The home network is of high importance to the majority of people. The internet in itself is an extremely powerful and necessary tool for our everyday life.
The internet allows us to have access to all types of information out there with just a single tap. A wireless network or Wi-Fi network gives your devices and gadgets access to the internet.
In the past, people only used the internet through their desktop computers. Of course, this is still a common practice, but with the release of laptops, smartphones, and tablets, you can access your home Wi-Fi from anywhere in the house.
If you have already subscribed to a high-speed internet plan, it’s not that hard to set up your home network. That said, if you are looking for a high-speed internet plan, you should take a look at Xfinity Internet packages.
In this article, we will be sharing how you can set up your home Wi-Fi network. We hope by the end of it, you will be able to determine whether the setup can be done by you or you’d rather bring in a professional.
What exactly is a Home Network System?
Your home network system refers to all of the interconnected gadgets in your house. All of these nodes in the network are interconnected and can communicate with one another. Wi-Fi is commonly used to link a number of devices to a LAN.
With a reliable home network connection, smart devices are easier to use. It facilitates interaction between all networked gadgets and file access from any computer or mobile device. Even the security configurations of any connected device can be handled centrally.
Examine Your Hardware
The home network hardware is the first thing to think about when setting up a home network.
Depending on the ISP, a single CPE device may serve as your only point of access to the network. On the other hand, some service providers may only offer a single access point without any extra networking features, leaving customers to fend for themselves.
Multiple options exist for how an Internet Service Provider (ISP) can configure a home network. Access to more devices may necessitate the purchase of extra hardware, depending on the capabilities of your internet service provider and the complexity of your needs.
While wired devices typically offer superior performance and quality of service (QoS) compared to their wireless counterparts, this advantage often comes at a greater price and with reduced portability.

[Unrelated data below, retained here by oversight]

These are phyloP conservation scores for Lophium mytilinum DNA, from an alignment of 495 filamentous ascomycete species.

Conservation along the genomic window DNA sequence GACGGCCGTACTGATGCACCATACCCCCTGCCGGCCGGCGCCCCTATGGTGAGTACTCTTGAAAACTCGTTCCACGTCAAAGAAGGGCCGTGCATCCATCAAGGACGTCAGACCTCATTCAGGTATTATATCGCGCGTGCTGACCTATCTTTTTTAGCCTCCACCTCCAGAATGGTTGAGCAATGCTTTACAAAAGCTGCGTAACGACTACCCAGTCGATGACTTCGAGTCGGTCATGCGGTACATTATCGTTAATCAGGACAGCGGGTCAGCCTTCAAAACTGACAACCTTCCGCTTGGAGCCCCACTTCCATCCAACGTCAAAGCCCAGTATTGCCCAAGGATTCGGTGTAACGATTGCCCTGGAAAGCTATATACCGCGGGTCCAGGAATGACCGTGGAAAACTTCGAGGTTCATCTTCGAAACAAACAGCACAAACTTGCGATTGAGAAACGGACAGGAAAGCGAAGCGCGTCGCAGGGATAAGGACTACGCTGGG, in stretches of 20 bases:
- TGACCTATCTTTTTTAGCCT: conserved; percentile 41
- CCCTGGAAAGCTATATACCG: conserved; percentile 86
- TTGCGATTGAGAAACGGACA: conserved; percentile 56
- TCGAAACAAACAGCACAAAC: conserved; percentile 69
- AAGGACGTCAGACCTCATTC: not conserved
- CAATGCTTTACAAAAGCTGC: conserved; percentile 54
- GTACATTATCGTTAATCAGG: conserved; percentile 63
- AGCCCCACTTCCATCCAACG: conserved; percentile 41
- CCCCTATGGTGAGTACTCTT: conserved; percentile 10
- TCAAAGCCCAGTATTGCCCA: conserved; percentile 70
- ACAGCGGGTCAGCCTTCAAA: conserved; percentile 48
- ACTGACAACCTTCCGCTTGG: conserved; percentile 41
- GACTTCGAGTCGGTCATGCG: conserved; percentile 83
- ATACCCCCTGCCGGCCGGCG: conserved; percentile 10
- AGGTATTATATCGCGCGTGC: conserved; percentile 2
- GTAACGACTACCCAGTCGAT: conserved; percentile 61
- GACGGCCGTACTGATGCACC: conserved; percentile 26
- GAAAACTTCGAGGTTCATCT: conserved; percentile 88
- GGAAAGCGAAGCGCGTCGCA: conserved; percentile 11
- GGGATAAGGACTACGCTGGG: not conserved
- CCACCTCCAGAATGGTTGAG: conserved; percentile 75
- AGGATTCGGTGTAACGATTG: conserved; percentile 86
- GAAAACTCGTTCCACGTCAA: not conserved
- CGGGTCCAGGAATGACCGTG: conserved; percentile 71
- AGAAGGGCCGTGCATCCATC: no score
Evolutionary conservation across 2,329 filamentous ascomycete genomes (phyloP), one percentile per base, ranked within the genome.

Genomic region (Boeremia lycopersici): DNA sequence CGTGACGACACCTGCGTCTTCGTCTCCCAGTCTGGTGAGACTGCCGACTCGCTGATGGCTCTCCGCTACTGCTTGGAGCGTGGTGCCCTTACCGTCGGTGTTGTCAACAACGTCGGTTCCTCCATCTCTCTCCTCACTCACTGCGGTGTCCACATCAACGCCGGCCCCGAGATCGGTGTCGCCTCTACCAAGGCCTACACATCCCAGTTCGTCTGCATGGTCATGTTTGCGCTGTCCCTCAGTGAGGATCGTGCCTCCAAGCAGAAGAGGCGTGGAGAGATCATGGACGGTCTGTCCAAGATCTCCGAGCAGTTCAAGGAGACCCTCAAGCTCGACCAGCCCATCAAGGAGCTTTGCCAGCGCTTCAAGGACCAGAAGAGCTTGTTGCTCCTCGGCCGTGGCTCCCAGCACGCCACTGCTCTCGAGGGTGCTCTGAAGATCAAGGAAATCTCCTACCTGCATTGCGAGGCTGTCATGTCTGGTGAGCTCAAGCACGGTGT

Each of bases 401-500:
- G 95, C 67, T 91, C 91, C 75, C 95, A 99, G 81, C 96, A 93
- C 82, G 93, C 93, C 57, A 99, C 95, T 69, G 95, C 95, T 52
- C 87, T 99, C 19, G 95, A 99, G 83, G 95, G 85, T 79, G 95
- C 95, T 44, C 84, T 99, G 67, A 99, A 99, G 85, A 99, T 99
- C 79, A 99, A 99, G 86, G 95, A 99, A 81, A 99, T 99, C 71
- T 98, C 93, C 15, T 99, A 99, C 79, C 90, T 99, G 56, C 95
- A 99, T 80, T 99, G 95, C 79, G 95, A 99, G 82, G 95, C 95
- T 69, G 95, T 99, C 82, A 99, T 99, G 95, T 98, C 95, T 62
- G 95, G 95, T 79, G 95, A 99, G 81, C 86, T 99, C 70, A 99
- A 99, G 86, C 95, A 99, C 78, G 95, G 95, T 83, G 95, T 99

Wireless devices have the advantage of portability and convenience, but they may suffer from reduced or inconsistent performance when accessing huge files or taking part in video conferences.
Buy a Wireless Router if Needed
A wireless router is required to set up a personal Wi-Fi network. This is the hardware that will extend your home network’s Wi-Fi signal from your modem.
You may be able to rent a wireless router from your ISP for a nominal cost. This could be the least complicated choice if you’ve never installed a wireless network before.
Set Up Your Wireless Router
The next step is to utilize your computer to make changes to the factory settings on your router. You can do this by giving your wireless network a distinct name and protecting it with a password.
To access the router’s setup page, open a web browser and type the device’s default IP address into the address bar. The manual for your router should have this information, although the most frequent IPs are 192.168.0.1, 192.168.1.1, and 192.168.2.1.
A login screen for the router will show up. Your router’s manual should include all the specifics for logging in, although the default username and password for most routers is admin/password.
The page where you configure your router will load. Find the option labeled “Network Name,” click it, and then type in a name for your network. Similarly, make sure your network password is encrypted for security.
Use a complex password to make sure nobody else can log into your system. Find the Save button to permanently store your changes.
Assembling Your Equipment
Mount your wireless access point in a strategic spot in your home. Wi-Fi signal strength increases as the distance from the router decreases.
Connect a switch or hub to a network by plugging an Ethernet cable into a wall outlet. Assuming the devices to be connected have Ethernet connections, a typical switch will allow you to connect up to eight such devices.
Do a Speed Test
You can measure the effectiveness of your optimizations as you go by testing your bandwidth, latency, and jitter with a variety of network speed tests.
Since there are more variables to adjust in WiFi systems, that’s usually where optimization takes place. The performance, for instance, might be impacted by factors such as the home’s physical layout and the presence of obstructions like walls, glass, or microwave ovens.
All in All
Well, there you go!
You can now test your wireless connection by connecting to your network. Following the instructions above should allow you to connect to a WiFi network on most computers and devices. However, the specific procedures required may vary depending on the model of the router.